Second Opinion: 2012 Chevrolet Orlando LT car test drives reviews chevrolet
2012 Chevrolet Orlando LT. Click image to enlarge

Not that the Orlando necessarily needs more power, but the turbocharged 2.0L motor used in the Regal would be a good fit here. Even tuned down from the 220 horsepower and 258 lb-ft of torque it makes in that Buick, the turbo’s extra low-end grunt would be a good complement to the Orlando’s capacity for bulky cargo.

Power delivery complaints aside, the Orlando delivered impressive real-world fuel efficiency, averaging 11 L/100 km, in mostly city driving, punctuated by a few trips around Ottawa’s suburban arteries, against Natural Resources Canada’s estimates of 10.1 L/100 km city and 6.7 L/100 km highway. That Regal averaged 10.4 L/100 km with the benefit of warmer weather and more highway driving; I call the Orlando’s result a win considering its less aerodynamic shape (the Orlando and Regal weigh about the same).

Second Opinion: 2012 Chevrolet Orlando LT car test drives reviews chevrolet
Second Opinion: 2012 Chevrolet Orlando LT car test drives reviews chevrolet
Second Opinion: 2012 Chevrolet Orlando LT car test drives reviews chevrolet
Second Opinion: 2012 Chevrolet Orlando LT car test drives reviews chevrolet
2012 Chevrolet Orlando LT. Click image to enlarge

I second Grant’s positive comments on the Orlando’s suspension: as a contrast to the unsatisfying drivetrain, the Orlando’s underpinnings are everything they should be. Its dampers have enough starch in them to control body movement over big waves in the asphalt, but the compliant springs make the ride comfortable. In a week of driving on some of the poorest roads in my part of Ottawa, this suspension did everything right. And for its tall body, the Orlando handles commendably, with (relatively) little body roll and a chassis that seems perfectly content tackling twisty roads with some enthusiasm. Nicely weighted steering is offset by a spongy feeling brake pedal.

A tall roof means headroom is never an issue; even the tight third row has enough to keep adult heads away from the ceiling. The front seats are comfortable, but the top of the backrest hit my shoulders awkwardly. Second row legroom is about equal to what’s found in most compact sedans; the third row, as expected, is small, but useful for smaller adults. Aside from the tendency to squish knees up against the seatbacks in front, the biggest problem is the low bottom cushion, so shorter is better (both in the rider’s stature and the duration of the trip) for those who wind up back here.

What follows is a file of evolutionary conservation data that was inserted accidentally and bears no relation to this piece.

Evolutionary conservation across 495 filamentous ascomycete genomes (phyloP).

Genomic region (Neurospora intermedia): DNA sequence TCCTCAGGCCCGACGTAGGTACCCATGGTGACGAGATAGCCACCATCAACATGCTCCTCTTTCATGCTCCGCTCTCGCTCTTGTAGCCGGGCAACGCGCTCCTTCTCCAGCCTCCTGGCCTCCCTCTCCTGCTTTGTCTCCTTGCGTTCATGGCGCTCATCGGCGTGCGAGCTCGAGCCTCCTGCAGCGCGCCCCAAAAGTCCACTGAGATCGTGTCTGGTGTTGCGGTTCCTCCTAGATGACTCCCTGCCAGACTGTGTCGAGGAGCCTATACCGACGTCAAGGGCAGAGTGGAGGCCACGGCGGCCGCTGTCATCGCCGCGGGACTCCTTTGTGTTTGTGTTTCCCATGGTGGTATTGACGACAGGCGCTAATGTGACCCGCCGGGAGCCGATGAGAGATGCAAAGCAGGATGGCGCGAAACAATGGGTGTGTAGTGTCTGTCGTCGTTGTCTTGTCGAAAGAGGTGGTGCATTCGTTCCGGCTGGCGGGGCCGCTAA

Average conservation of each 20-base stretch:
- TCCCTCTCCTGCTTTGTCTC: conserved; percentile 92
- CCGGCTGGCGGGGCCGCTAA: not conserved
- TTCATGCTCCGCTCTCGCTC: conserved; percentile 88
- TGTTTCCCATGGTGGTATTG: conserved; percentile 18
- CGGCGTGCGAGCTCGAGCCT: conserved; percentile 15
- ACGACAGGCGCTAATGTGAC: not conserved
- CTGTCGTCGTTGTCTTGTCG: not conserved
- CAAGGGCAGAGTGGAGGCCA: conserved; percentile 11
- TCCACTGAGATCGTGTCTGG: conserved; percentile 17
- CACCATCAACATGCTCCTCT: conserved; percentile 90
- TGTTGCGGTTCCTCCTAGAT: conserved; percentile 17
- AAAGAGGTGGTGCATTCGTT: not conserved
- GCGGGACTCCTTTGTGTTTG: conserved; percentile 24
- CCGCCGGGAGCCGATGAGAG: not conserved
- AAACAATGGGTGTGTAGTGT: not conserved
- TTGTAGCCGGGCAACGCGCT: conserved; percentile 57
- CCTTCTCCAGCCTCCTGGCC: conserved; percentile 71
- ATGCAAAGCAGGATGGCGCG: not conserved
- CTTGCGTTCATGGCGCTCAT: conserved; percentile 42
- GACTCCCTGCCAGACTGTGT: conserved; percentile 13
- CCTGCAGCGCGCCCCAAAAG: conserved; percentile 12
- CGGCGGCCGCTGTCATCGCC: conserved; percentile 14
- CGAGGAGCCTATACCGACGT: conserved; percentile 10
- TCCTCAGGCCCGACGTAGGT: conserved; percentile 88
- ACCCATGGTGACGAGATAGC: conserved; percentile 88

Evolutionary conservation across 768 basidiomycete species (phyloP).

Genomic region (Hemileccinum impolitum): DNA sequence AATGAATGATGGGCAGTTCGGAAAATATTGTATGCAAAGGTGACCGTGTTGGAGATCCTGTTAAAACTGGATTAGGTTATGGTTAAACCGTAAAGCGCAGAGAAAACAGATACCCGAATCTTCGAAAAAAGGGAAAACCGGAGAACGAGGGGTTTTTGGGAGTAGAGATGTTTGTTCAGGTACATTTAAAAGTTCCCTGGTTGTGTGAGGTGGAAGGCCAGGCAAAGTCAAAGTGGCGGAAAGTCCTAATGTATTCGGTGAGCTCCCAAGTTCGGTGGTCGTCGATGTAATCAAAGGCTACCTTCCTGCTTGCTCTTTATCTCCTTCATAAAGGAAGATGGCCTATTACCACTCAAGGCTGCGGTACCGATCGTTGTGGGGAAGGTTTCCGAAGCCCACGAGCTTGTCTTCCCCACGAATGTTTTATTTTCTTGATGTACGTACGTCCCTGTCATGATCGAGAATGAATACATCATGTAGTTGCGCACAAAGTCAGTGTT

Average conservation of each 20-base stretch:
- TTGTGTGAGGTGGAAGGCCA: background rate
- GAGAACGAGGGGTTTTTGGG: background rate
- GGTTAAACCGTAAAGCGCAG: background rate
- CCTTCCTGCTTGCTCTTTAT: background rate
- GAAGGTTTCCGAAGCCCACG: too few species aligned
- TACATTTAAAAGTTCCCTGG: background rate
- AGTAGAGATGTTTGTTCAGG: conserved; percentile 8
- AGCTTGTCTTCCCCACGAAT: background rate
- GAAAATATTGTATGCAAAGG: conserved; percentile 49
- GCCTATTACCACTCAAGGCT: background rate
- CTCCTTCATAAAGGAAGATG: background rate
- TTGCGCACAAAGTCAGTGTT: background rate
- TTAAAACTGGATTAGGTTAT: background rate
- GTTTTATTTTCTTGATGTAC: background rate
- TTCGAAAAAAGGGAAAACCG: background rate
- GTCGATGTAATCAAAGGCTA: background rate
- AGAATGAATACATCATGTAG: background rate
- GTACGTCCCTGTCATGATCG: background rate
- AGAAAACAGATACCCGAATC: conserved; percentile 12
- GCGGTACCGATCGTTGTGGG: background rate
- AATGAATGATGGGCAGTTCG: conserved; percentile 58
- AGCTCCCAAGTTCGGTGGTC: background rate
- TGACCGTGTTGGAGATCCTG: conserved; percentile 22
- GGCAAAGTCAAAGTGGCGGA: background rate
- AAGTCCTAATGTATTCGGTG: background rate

Cargo space measures out to a maximum of 1,594 L with second and third row seats folded, or 739 L behind the second row. With all three rows in place, the number shrinks to a tiny 101 L.

Interior lighting could use a boost: the dome light is way back over the rear seats, and the map lights up front don’t light up when a door is opened, leaving the front seats dark when getting in and out of the car at night. In fact, the cargo hold is better lit than the front seating area.

The neatest interior feature might be the flip-up radio panel, which reveals a storage cubby and the why-didn’t-I-think-of-that location of auxiliary and USB inputs. It’s an ingenious touch. No need to pocket or hide a music player every time you get out of the car; just leave it tucked away, out of sight, in what is a very intuitive location.

For a family car with the ability to move seven people in a pinch, the Orlando is as well executed as they come. The well-sorted suspension is an unexpected plus; I only wish GM could have put something as impressive under the hood.

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